This desire to elevate attitudes and tastes is a common feature of Sontag’s rhetoric. While the sentiment that informed it was undoubtedly noble, born of a long-standing commitment to seriousness, in previous works it was delivered with rather more decorum. Here, it seems perfunctory, verging on little more than plangent pontificating. Strangely, this tone surfaces less frequently when Sontag is animated with righteous indignation, as opposed to condescension, as in her responses to 9/11 for which she was widely vilified by the American media. Her ability to filter her own opinion through powerful collective or nationalistic strains made her a beacon of independence and, even in isolation, ultimately more humane. This indignation, when applied to matters less susceptible to elite/mass demarcations, reveals something of the young Sontag’s gift for upsetting the apple cart, while reminding us why her earlier political works were so widely-discussed. Writing a week after September 11th, Sontag was unapologetically accusatory: “The voices licensed to follow the event seem to have joined together in a campaign to infantilize the public. Where is the acknowledgment that this was not a ‘cowardly’ attack on ‘civilisation’ or ‘liberty’ or ‘humanity’ or ‘the free world’ but an attack on the world’s self-proclaimed superpower”.

Although Sontag never abandoned her moral outrage towards aggressive American foreign policy, she did revise her opinions on 9/11 to emphasise the human element in the disaster over the supposed strategic faults of the West’s political leaders. Indeed, her Regarding the Pain of Others (2000) suggests that her moralism had a human face; the book’s evocation of a wide range of writers and painters alongside ethical issues gives a good indication of the tension between the aesthetic and the moral which Sontag worked so hard to reconcile for herself.

At the Same Time also offers aesthetic considerations with political ones. In her essays on little-known writers such as Leonard Tsypkin and Victor Serge, Sontag reminds us of her gifts for bringing to light forgotten works that deserve a much wider audience. Here, she manages to pull off that most difficult task: paying attention to the specificities of a literary work while exploring its place in wider national literary currents. Both these essays provide a crash course in the major currents of nineteenth and twentieth century Russian literature, covering everything from spirituality to politics. At times, Sontag can pinpoint exactly what facet of a literary work most resembles her own project. For example, writing on Victor Serge, she notes that “The point of fiction was storytelling, world-evoking […] the historical panorama, in which single novels have their place as episodes of a comprehensive story”. However, her skill with contextualisation can, on occasion, falter, making some essays in the book seem slightly hit-and-miss. At times, Sontag’s desire to contextualise can be less successful, as in her essay on the Icelandic novelist, Hallador Laxness, where she opts for too much linkage and literary comparison. Her introduction to Laxness’s Under the Glacier leaves the reader with a feeling of obfuscation as a result of its wideness and fails to capture the dryness and economy of Laxness’s novel.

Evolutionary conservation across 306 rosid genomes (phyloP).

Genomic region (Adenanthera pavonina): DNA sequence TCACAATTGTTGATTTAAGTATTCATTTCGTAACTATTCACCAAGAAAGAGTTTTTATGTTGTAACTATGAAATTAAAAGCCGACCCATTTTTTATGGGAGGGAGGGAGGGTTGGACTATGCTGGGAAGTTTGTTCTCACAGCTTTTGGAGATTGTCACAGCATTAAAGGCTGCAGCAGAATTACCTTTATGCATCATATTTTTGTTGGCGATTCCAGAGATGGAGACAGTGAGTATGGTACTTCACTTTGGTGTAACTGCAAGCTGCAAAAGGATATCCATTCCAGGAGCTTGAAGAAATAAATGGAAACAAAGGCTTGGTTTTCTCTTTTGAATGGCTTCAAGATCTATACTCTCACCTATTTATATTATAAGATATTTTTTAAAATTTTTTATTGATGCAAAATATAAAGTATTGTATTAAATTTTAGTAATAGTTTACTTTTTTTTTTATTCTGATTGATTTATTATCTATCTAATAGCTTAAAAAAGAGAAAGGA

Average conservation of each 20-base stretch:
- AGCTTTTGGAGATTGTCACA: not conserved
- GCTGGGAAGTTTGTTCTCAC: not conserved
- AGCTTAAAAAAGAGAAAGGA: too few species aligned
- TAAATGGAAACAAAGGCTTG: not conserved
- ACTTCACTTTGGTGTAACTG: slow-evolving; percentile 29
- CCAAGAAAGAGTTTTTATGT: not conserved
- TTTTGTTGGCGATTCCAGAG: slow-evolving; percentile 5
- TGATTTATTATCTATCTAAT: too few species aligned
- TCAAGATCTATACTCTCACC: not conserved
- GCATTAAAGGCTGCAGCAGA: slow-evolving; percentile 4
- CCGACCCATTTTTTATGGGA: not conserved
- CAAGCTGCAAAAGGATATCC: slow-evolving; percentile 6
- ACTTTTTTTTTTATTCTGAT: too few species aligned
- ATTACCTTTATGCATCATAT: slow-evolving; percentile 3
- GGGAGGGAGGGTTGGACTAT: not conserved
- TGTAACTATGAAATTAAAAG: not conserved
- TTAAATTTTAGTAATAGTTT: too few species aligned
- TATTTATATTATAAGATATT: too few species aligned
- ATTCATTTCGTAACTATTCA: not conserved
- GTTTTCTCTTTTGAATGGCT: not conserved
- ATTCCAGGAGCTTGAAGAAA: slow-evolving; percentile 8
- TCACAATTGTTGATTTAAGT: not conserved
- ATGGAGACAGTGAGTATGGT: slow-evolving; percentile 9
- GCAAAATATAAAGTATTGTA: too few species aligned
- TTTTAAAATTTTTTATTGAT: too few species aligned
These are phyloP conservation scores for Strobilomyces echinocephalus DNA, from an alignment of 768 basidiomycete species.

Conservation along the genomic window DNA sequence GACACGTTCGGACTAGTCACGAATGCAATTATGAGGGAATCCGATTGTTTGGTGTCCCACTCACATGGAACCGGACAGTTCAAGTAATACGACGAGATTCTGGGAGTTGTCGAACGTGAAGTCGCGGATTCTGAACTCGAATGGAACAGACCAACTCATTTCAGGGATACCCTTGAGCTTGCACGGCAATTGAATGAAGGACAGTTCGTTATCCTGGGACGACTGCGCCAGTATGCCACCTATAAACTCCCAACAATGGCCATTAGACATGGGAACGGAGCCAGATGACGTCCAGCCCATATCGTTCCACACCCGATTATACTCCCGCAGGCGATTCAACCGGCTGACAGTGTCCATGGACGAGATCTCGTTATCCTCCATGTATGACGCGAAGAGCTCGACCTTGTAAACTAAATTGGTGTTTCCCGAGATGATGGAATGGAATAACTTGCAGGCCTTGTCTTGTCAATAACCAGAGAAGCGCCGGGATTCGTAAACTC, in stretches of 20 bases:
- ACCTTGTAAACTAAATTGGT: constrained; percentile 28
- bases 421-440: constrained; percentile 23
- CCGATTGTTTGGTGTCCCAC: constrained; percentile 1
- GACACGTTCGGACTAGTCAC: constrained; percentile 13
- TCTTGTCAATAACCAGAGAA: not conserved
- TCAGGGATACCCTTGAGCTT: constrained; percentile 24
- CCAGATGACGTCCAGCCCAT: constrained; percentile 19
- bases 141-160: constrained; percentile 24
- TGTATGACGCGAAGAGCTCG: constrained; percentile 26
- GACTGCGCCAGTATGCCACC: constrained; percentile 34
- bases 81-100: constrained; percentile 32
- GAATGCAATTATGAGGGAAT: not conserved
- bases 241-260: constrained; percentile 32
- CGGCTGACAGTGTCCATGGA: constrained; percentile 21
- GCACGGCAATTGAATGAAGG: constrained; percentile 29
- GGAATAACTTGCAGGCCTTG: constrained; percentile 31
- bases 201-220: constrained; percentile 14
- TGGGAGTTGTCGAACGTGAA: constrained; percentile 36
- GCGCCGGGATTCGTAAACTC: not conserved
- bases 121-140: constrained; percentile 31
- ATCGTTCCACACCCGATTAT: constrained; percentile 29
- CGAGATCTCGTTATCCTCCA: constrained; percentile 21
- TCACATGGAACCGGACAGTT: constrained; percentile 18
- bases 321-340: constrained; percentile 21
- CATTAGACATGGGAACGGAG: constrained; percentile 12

It is a lack of range that mars the speech section of At the Same Time. Although Sontag’s acceptance speech for the Friedenspreis is a fluid attempt to situate her concerns about the interplay between art and politics, the rest of the section merely rehashes, in a less eloquent way, her fears of American cultural hegemony. While it provides a widely available record of Sontag’s responses on social issues in public forums, these pieces will be more interesting for biographers and scholars trying to map the paradigm shifts between the early and late Sontag.

This lateness in At the Same Time is inescapable. David Rieff urges readers to avoid approaching the book as Susan Sontag’s “final word”, or, as a “summing up” of her thoughts. The projected future publication of Sontag’s letters, notebooks and diaries guarantee that there will indeed be an uncanny futurity for this fascinating writer. As a result of its lateness, the unevenness that defines At the Same Time must be excused on the grounds that its author would not have anticipated its finality – the book was compiled after Sontag’s death by a team of editors in consultation with her son. Had Sontag lived, there is every chance that what Rieff terms the “stern critic” in her would have toned down some of the moralistic haranguing that permeates At the Same Time. The collection would certainly have more variety since Rieff mentions that Sontag was planning more essays to widen the collection until shortly before her death. Thus, to balance the sense of lateness and maintain Sontag’s own variety, it is necessary to take the advice of the book’s title and re-read the early Susan Sontag of Against Interpretation at the same time as the melancholy cultural diagnostician of these essays. The contrast is startling. There, her energy, verve and range shine far brighter than in this variable, albeit valuable, posthumous collection.

Andrew Hay is writing a DPhil on Modernism and literary theory at Balliol College, Oxford.